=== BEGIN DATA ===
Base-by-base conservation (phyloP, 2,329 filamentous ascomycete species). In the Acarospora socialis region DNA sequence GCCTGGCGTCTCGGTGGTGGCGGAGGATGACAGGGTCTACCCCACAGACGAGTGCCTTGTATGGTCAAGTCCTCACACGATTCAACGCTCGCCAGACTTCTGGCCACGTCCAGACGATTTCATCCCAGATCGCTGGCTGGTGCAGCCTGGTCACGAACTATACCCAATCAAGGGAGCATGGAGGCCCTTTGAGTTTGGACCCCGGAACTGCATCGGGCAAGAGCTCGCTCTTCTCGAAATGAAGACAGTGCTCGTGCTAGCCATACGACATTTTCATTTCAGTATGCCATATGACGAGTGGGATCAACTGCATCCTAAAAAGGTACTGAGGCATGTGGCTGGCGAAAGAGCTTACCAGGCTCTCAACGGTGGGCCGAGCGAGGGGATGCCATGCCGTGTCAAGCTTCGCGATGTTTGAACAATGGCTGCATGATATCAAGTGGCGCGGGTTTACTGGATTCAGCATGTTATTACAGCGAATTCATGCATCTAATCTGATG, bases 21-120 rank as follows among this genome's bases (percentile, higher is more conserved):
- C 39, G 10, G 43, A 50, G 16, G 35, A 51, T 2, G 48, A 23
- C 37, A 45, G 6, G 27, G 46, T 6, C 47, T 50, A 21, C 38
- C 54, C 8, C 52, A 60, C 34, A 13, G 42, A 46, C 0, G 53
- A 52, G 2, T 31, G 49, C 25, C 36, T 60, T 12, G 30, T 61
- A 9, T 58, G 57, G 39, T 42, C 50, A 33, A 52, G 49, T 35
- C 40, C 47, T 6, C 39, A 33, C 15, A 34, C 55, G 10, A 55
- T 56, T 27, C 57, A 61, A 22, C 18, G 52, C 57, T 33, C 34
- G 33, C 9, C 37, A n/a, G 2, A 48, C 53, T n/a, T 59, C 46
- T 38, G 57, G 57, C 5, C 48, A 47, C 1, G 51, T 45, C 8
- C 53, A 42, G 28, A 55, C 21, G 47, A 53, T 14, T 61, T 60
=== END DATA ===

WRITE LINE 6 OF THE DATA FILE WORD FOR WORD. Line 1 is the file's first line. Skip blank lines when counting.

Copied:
- A 9, T 58, G 57, G 39, T 42, C 50, A 33, A 52, G 49, T 35